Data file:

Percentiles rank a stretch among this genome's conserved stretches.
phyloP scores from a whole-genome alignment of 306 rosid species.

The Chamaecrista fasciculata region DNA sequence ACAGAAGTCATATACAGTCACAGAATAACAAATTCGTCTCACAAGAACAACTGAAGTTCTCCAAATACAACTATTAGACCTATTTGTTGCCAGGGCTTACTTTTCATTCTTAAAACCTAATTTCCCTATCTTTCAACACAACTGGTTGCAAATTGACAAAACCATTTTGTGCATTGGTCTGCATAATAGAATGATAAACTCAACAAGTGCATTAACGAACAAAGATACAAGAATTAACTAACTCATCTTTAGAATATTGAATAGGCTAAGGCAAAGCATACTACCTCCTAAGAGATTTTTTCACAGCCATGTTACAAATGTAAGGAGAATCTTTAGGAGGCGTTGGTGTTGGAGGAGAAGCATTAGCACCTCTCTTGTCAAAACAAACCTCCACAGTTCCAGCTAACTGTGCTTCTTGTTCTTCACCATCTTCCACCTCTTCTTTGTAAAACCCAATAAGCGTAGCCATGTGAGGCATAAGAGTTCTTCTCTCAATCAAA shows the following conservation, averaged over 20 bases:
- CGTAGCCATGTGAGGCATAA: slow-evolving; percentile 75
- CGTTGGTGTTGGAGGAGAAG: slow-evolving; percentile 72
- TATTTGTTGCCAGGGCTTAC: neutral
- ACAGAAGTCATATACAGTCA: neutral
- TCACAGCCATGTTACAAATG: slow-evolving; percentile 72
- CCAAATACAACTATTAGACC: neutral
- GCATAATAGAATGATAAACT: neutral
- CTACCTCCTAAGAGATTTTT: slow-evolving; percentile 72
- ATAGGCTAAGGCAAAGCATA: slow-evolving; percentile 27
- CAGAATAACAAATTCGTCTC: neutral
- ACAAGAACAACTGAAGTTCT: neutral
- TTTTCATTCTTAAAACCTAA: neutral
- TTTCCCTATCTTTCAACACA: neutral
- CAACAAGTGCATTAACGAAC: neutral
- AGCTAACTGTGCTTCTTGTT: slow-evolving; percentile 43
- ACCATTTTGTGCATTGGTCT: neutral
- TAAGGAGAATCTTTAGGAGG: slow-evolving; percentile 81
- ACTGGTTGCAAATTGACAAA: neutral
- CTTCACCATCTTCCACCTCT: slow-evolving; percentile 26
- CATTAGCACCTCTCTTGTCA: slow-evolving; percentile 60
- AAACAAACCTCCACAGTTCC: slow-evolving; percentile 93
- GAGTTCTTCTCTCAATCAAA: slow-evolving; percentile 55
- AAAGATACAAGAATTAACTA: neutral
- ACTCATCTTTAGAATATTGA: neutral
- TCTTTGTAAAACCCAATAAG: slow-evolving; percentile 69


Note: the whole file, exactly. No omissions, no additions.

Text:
Percentiles rank a stretch among this genome's conserved stretches.
phyloP scores from a whole-genome alignment of 306 rosid species.

The Chamaecrista fasciculata region DNA sequence ACAGAAGTCATATACAGTCACAGAATAACAAATTCGTCTCACAAGAACAACTGAAGTTCTCCAAATACAACTATTAGACCTATTTGTTGCCAGGGCTTACTTTTCATTCTTAAAACCTAATTTCCCTATCTTTCAACACAACTGGTTGCAAATTGACAAAACCATTTTGTGCATTGGTCTGCATAATAGAATGATAAACTCAACAAGTGCATTAACGAACAAAGATACAAGAATTAACTAACTCATCTTTAGAATATTGAATAGGCTAAGGCAAAGCATACTACCTCCTAAGAGATTTTTTCACAGCCATGTTACAAATGTAAGGAGAATCTTTAGGAGGCGTTGGTGTTGGAGGAGAAGCATTAGCACCTCTCTTGTCAAAACAAACCTCCACAGTTCCAGCTAACTGTGCTTCTTGTTCTTCACCATCTTCCACCTCTTCTTTGTAAAACCCAATAAGCGTAGCCATGTGAGGCATAAGAGTTCTTCTCTCAATCAAA shows the following conservation, averaged over 20 bases:
- CGTAGCCATGTGAGGCATAA: slow-evolving; percentile 75
- CGTTGGTGTTGGAGGAGAAG: slow-evolving; percentile 72
- TATTTGTTGCCAGGGCTTAC: neutral
- ACAGAAGTCATATACAGTCA: neutral
- TCACAGCCATGTTACAAATG: slow-evolving; percentile 72
- CCAAATACAACTATTAGACC: neutral
- GCATAATAGAATGATAAACT: neutral
- CTACCTCCTAAGAGATTTTT: slow-evolving; percentile 72
- ATAGGCTAAGGCAAAGCATA: slow-evolving; percentile 27
- CAGAATAACAAATTCGTCTC: neutral
- ACAAGAACAACTGAAGTTCT: neutral
- TTTTCATTCTTAAAACCTAA: neutral
- TTTCCCTATCTTTCAACACA: neutral
- CAACAAGTGCATTAACGAAC: neutral
- AGCTAACTGTGCTTCTTGTT: slow-evolving; percentile 43
- ACCATTTTGTGCATTGGTCT: neutral
- TAAGGAGAATCTTTAGGAGG: slow-evolving; percentile 81
- ACTGGTTGCAAATTGACAAA: neutral
- CTTCACCATCTTCCACCTCT: slow-evolving; percentile 26
- CATTAGCACCTCTCTTGTCA: slow-evolving; percentile 60
- AAACAAACCTCCACAGTTCC: slow-evolving; percentile 93
- GAGTTCTTCTCTCAATCAAA: slow-evolving; percentile 55
- AAAGATACAAGAATTAACTA: neutral
- ACTCATCTTTAGAATATTGA: neutral
- TCTTTGTAAAACCCAATAAG: slow-evolving; percentile 69